Alonso takes title to fulfil his destiny

In the end, courtesy of Montoya and Kimi Raikkonen, McLaren got their long-awaited one-two result, but the real story was all about Alonso.

After drawing his blue and yellow car into parc fermé at the end of the 71-lap event, he clambered from the cockpit and waved his arms aloft with the pure elation of a man who has realised his destiny. Then, careless that the world might be waiting to hear his story, he ran to his delirious team and embraced them warmly. It was almost the most animated moment of an otherwise unremarkable race. In response, Renault teamsters held aloft a pit board on which they had mounted the words that said it all: "Bravo Fernando Alonso, 2005 World Champion."

On the podium he poured the victory champagne into his trophy from a great height, celebrating in the way that Spaniards do when they pour their cider in the Oviedo region.

As if to wash away the final embers of Michael Schumacher's tenancy of the title, there was a brief rain shower that had abated by the time that Alonso sat in front of a microphone.

In triumph he was gracious, calm and collected, tough clearly imbued with the inner strength and sense of achievement that truly great sportsmen savour.

"I am extremely happy and it is a very emotional day for me," Alonso said. "I come from a country that has no tradition in Formula One and I had to fight alone as I had no help from anybody through my career. I think this is the maximum I can achieve and it is thanks to three or four people. No more than that."

There is about the Spaniard, 24 years and two months old, the same quiet charisma of the great Brazilian that he supersedes as the youngest champion, Emerson Fittipaldi, who was 25 years and 10 months old when he took Jackie Stewart's crown in 1972.

Like Fittipaldi, he is a trailblazer for his nation, and few doubt that he will bring a welcome dignity to his time as champion. Though Raikkonen would also have made a deserving winner, Alonso is the right man at the right time.

As McLaren finally scored their first one-two for more than five years, there was one bittersweet moment for Renault. With a tally of 18 points for their afternoon's work, McLaren moved to 164 points in the constructors' world championship, for the first time this season surpassing Renault as the leader. But the French team are still in the hunt with 162 and this is the battle that will now be the primary focus of the two remaining races.

Once Montoya had taken the lead on the third lap, he surrendered it only during pit stops, each time to Raikkonen. As long as Alonso was third, Raikkonen's mathematical chance of winning the crown had evaporated, and it was soon clear that if that was the case there was no need for Montoya to hand over the initiative, as he had in Belgium two weeks ago.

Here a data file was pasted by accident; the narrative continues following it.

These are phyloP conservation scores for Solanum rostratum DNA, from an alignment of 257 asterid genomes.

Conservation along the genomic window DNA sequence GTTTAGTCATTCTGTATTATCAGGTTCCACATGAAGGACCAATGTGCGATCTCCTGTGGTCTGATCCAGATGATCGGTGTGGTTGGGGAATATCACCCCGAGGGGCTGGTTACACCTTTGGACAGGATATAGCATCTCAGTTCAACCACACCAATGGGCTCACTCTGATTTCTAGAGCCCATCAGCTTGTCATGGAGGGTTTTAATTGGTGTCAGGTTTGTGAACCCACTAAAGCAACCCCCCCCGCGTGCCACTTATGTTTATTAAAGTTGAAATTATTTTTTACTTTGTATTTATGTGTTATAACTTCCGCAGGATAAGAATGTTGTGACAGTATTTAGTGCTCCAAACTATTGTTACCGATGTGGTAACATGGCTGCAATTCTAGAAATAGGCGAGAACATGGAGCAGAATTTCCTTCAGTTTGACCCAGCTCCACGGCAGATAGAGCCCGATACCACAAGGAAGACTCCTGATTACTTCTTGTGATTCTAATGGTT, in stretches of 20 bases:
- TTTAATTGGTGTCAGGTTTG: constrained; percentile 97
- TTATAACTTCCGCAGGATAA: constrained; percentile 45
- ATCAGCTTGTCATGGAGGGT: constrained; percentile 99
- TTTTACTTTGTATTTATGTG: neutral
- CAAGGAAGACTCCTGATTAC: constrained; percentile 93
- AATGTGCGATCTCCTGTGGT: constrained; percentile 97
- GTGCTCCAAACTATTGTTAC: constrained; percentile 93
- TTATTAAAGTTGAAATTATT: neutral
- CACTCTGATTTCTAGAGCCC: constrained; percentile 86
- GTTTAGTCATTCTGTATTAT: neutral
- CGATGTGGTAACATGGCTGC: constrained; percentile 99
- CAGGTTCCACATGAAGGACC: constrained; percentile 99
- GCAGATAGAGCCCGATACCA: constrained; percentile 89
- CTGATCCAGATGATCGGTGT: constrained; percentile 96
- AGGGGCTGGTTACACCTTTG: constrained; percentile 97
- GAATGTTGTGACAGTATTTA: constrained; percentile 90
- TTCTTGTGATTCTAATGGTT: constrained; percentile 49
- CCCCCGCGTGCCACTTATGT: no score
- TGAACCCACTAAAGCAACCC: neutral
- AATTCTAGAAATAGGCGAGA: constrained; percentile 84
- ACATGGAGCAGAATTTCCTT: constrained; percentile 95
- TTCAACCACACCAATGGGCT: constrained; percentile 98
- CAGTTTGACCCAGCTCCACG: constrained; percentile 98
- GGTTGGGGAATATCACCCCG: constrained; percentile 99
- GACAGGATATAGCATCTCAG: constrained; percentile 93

When Raikkonen made his final stop on the 59th lap, Montoya, who had refuelled five laps earlier, just came through the first corner and regained the lead as Raikkonen was emerging from the pits. For a while they went at it, but with eight laps to go it was clear that both men had reduced their pace.

Montoya duly won the race for the second successive year, and in doing so drew level with Michael Schumacher, who finished fourth, in third place in the drivers' stakes. Alonso merely had to follow them home.

In their wake, Ferrari preserved their third place in the constructors' table thanks to Schumacher's fourth and Rubens Barrichello's sixth, while Alonso's team-mate Giancarlo Fisichella had a disappointing run to fifth. It was also a disappointing race for Jenson Button, who started fourth but could only manage seventh place in his BAR-Honda.

Alonso's success aside, the only other major talking point was a startline shunt that brought out the safety car for two laps after David Coulthard tried to squeeze his Red Bull between the Williams-BMW cars of Mark Webber and Antonio Pizzonia.

The Scot and the Brazilian (in another probationary race for his team) were eliminated on the spot; Webber rejoined the race 25 laps down after a long stop for repairs.

PROMOTED VIDEO
Have you tried new the Independent Digital Edition apps?
Life and Style
Britons buy more than 30 million handsets each year, keeping them for an average of 18 months
tech
Arts and Entertainment
Alloysious Massaquoi, 'G' Hastings and Kayus Bankole of Young Fathers are the surprise winners of this year's Mercury Music Prize